Tag Archives: friendship

How To Tell When Someone Is Bad For You

An interesting perspective…you can glean something from it.

Thought Catalog

I knew someone in high school who was never really nice to me. Even in the moments he was my friend, you could always feel an undercurrent of disdain and mockery. But when you’re 16 and not particularly attractive or well-liked, you take friends where you can get them. I think we could all pick out a few people from our adolescence whose friendships were conditional at best, outright imagined at worst. Though the more acute pains of having a false friend have largely subsided, there are specific instances I can pick out and think about to get that stomach-punch feeling of righteous indignation. There was the time I wasn’t invited to a group outing, the time I was called a nasty name having to do with my cystic acne and rosacea. All in all, though, the slights have faded into as much of a nebulous hum as the rest…

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I Don’t Act My Age: A pep talk

Biologically, I am 29, and I do not act like it! I get paid to play like a 2-year-old and I party like a very-active grandma. Part of my journey towards self-love is accepting that I am unconventional and should not expect to find a conventional love. But first let me learn to fall in love with myself. In being true to myself, living according to my own inner authority, I will be present and authentic so that I can do just that.

I learned a lot about love and pain at a very young age, and I felt jaded and different. At first, I could only believe that I had grown up too fast, always acting too mature for my own good. With this loss of innocence, I found it difficult to connect to my peers, so I stopped trying. I was a weird kid, and I had found my weird friends, but then my friendship needs changed. We had grown together possibly because we were different than everyone else, we were the eccentrics.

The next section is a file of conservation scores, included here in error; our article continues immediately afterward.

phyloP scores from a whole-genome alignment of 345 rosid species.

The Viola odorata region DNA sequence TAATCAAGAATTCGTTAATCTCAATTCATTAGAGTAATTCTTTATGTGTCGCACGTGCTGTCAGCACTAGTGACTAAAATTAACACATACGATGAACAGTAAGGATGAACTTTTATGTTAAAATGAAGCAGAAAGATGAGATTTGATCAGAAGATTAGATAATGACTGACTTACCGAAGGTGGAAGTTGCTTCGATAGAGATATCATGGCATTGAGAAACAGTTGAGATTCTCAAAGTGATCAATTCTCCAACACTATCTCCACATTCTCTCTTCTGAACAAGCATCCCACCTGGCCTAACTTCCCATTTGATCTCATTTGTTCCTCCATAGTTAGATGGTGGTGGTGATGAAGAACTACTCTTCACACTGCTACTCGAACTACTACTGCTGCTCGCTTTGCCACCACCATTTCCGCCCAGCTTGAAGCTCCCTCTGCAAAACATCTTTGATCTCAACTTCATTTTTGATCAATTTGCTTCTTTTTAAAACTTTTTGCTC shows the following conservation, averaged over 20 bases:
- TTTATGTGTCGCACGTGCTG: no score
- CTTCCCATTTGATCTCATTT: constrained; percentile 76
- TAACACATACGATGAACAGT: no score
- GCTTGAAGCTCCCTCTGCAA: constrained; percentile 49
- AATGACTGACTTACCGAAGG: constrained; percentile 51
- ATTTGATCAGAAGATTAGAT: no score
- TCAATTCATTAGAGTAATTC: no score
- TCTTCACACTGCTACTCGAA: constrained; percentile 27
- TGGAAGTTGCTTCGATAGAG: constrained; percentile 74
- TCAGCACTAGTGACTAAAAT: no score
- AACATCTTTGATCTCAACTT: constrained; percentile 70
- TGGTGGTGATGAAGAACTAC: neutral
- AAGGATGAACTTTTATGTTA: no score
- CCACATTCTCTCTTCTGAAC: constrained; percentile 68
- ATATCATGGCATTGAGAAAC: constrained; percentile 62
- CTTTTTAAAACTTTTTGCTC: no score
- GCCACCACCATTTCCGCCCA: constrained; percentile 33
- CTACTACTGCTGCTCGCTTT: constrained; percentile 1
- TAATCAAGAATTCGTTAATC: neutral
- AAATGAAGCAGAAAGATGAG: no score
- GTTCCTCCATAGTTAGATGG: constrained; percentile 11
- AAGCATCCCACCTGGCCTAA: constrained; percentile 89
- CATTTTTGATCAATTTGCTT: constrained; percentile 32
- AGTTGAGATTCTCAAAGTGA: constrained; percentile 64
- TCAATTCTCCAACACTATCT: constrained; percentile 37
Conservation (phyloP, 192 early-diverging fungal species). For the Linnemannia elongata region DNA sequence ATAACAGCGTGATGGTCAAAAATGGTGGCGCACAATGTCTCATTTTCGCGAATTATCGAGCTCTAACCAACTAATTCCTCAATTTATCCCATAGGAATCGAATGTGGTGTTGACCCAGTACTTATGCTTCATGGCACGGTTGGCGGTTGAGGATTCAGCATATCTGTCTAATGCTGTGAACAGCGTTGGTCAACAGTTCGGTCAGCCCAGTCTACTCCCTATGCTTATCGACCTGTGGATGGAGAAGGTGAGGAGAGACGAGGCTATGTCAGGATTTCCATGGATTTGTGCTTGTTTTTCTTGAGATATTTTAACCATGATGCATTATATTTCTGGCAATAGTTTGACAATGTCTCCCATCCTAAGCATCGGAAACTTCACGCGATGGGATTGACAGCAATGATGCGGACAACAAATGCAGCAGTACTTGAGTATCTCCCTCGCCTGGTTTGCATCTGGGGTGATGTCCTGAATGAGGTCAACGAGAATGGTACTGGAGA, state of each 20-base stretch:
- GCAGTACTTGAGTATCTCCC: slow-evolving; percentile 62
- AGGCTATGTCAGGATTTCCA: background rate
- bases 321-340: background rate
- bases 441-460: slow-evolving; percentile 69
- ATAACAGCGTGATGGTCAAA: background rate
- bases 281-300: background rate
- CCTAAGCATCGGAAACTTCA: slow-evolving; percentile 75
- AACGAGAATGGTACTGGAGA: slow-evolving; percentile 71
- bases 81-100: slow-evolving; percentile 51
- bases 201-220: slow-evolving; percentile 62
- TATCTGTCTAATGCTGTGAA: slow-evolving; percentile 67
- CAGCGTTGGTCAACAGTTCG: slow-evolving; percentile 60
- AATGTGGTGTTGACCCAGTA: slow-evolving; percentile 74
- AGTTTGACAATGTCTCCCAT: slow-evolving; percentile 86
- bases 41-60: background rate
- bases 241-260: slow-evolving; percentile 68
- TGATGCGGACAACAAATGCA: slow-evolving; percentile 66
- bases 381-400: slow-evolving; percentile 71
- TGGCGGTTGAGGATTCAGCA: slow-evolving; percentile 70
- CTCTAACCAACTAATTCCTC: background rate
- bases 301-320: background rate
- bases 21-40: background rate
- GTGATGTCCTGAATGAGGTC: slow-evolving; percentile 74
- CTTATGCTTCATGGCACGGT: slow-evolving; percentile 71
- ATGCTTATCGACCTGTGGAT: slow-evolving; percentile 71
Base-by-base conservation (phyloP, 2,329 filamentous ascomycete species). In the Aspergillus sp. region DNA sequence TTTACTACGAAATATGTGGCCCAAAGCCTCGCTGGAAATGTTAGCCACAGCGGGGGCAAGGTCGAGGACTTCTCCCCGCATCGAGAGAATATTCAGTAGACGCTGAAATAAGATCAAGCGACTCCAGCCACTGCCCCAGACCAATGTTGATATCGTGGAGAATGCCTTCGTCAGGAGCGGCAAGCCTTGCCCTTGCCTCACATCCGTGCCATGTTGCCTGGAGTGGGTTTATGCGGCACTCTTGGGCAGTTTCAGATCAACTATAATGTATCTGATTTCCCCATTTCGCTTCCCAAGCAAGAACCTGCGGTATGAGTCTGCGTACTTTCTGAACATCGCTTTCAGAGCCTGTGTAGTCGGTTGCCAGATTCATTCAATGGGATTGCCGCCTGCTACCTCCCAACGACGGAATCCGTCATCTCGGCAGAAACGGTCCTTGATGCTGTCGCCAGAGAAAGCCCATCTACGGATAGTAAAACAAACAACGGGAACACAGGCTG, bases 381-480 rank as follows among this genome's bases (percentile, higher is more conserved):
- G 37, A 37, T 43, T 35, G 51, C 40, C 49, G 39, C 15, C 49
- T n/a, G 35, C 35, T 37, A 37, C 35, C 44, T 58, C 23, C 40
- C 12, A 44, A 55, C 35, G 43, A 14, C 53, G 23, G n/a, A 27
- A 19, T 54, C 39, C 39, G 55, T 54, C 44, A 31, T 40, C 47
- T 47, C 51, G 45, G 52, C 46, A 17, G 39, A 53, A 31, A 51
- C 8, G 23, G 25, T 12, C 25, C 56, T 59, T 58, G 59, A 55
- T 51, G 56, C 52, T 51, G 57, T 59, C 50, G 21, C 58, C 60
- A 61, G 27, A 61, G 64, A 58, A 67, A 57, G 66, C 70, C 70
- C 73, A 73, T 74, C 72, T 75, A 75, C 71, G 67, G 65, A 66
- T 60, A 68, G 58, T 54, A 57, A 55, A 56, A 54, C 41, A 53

That may sound vague, or even cryptic, so let me elaborate…my peer group felt like it was morphing into a multi-headed blob, instead of being a happy group of individuals. The thing we had in common, our weirdness, came to define us and became heightened. We became stereotypes and we stereotyped ourselves. But there was so much more of me that was not being acknowledged in any way.

So I choose to go off in search of a different kind of connection. I followed the beat of my own drum, and I began to base my friendships on true interests or values we had in common. This journey has been hard from the beginning. My parents had a new baby at home, so without friends, I had plenty of alone time. In some ways this was a huge boost of self-love, but I didn’t see it that way.

Soon, I got sucked up into a friendship that still persists today, with my cousin, older by eleven years, but his mind worked just like mine. An odd friendship for a 15-year-old, but our conversations were more educational than anything I learned in school. We truly had a connection; it was palpable. Even I, young as I was, knew this was the kind of friendship people want to have, so even while people (mainly our family) questioned our “motives” I stayed dedicated.

Ever since, I let my friendships happen, no matter who they are with. I can make friends with a four-year-old stranger at a wedding, or a 60-year-old stranger. I have never lost my ability to play and enjoy life, which some could perceive as flirting with the world! I own my interests, and they are by no means “cool.” I love picture puzzles, cribbage, intellectual discussions (where I seem to find many people who have retired awhile ago for some reason), but I am having a ball!

I may not meet a cute age-appropriate co-worker at work (since I am a nanny), nor may I find love discussing the Tao Te Ching with people twice my age (but maybe I will), but it doesn’t matter. But, I am sure to find friends, as I play with toy trains and poetically recite Lao Tzu…and I will nurture my love for my Self, and my own personal journey.


Building your Tribe/Finding your People

Building your Tribe/Finding your People

Last reblog for the night, I promise…but this is this is a primary goal for me right now, so I am so excited to find other people writing about this topic!


Judy Collins “Open the Door”

What a positive and uplifting song!


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